The doctrine of fraudulent concealment tolls the running of the limitations period in Pennsylvania when the defendant, through an independent affirmative act of concealment, causes the plaintiff to relax his vigilance or deviate from his right of inquiry through fraud or concealment. Baselice v. Franciscan Friars Assumption BVM Province, Inc., 2005 PA Super 246, 879 A.2d 270, 278 (Pa. 2005). Rather than requiring actual knowledge, fraudulent concealment only tolls the limitations period until the plaintiff should have been aware of the injury or its cause. Urland By and Through Urland v. Merrell-Dow Pharmaceuticals, Inc., 822 F.2d 1268, 1274 (3d Cir. 1987). Reliance on the conduct of the defendant must be reasonable and justifiable in order to invoke tolling principles. DeMartino v. Albert Einstein Medical Center, Northern Div., 313 Pa.Super. 492, 460 A.2d 295, 301 (Pa. S.Ct. 1983).

Reliance on the defendant's conduct when the plaintiff has reason to believe otherwise is not reasonable reliance and will not toll the statute of limitations. DeMartino v. Albert Einstein Medical Center, Northern Div., 313 Pa.Super. 492, 460 A.2d 295, 302 (Pa. S.Ct. 1983); see also, In re TMI, 89 F.3d 1106, 1117 (3d Cir. 1996) (denying tolling of the statute of limitations under the doctrine of fraudulent concealment where significant amounts of information about the Three Mile Island incident were freely available to the public such that it was no longer reasonable to rely solely on statements made by the defendants).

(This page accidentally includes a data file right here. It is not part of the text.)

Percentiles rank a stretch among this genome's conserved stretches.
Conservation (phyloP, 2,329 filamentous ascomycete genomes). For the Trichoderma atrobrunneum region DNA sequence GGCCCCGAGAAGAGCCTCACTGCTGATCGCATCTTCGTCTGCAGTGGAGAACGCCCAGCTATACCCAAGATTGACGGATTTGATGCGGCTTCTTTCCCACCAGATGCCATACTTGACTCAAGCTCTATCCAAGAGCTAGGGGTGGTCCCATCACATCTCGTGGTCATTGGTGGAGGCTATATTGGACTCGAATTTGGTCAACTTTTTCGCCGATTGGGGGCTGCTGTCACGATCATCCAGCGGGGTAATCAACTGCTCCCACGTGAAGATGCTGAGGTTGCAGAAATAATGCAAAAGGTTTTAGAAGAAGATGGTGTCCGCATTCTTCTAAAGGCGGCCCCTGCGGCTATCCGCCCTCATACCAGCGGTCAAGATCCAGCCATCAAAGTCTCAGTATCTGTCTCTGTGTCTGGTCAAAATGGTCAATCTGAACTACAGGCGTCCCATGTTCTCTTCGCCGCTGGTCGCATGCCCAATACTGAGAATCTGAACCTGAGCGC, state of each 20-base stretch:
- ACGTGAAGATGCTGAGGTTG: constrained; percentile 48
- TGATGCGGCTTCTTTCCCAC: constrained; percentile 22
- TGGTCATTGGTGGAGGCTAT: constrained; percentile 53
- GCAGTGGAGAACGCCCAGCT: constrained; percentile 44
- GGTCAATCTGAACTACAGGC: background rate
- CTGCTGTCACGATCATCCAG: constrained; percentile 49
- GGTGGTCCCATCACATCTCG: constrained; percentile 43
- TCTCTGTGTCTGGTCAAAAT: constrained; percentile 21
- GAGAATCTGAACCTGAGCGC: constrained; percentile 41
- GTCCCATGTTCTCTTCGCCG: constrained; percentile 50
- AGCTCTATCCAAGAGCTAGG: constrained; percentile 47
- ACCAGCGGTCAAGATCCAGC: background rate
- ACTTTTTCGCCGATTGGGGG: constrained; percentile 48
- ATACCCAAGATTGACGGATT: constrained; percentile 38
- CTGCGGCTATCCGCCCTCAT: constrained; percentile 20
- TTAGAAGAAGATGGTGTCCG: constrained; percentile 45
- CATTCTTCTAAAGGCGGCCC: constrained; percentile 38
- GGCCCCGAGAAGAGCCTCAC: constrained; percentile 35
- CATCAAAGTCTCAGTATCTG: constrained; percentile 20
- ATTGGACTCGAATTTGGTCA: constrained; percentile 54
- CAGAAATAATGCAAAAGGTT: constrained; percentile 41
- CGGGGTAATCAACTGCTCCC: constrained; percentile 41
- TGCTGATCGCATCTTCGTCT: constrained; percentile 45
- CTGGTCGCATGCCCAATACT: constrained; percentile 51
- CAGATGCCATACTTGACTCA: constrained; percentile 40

Fraudulent concealment must be pleaded in the complaint in order to avoid dismissal when it is clear from other facts in the complaint that the claim would otherwise be time barred. In Baselice, the court granted the motion for judgment on the pleadings on the basis of the statute of limitations because the plaintiff failed to effectively plead fraudulent concealment. 879 A.2d at 279. The plaintiff did not plead that he conducted any investigation in the relevant timeframe; nor did the plaintiff allege that the defendants' conduct disguised either the injury or its cause, and the plaintiff did not allege that the defendants' conduct caused him to

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" forgo pursuit of his cause of action." Id. Federal pleading standards require that a plaintiff at least " plead the applicability of the doctrine" to survive a motion to dismiss based on a statute of limitations defense. See Perelman v. Perelman, 545 F.App'x 142, 151 (3d Cir. 2013) (upholding dismissal of case on statute of limitations grounds when the plaintiff " pled no facts that suggest an affirmative act of fraud or concealment" ). Moreover, Rule 9(b) requires that fraudulent concealment must be pleaded with specificity. See Byrnes v. DeBolt Transfer, Inc., 741 F.2d 620, 626 (3d Cir. 1984) (" We agree, of course, that fraud, and thus fraudulent concealment, must be pleaded with particularity." ).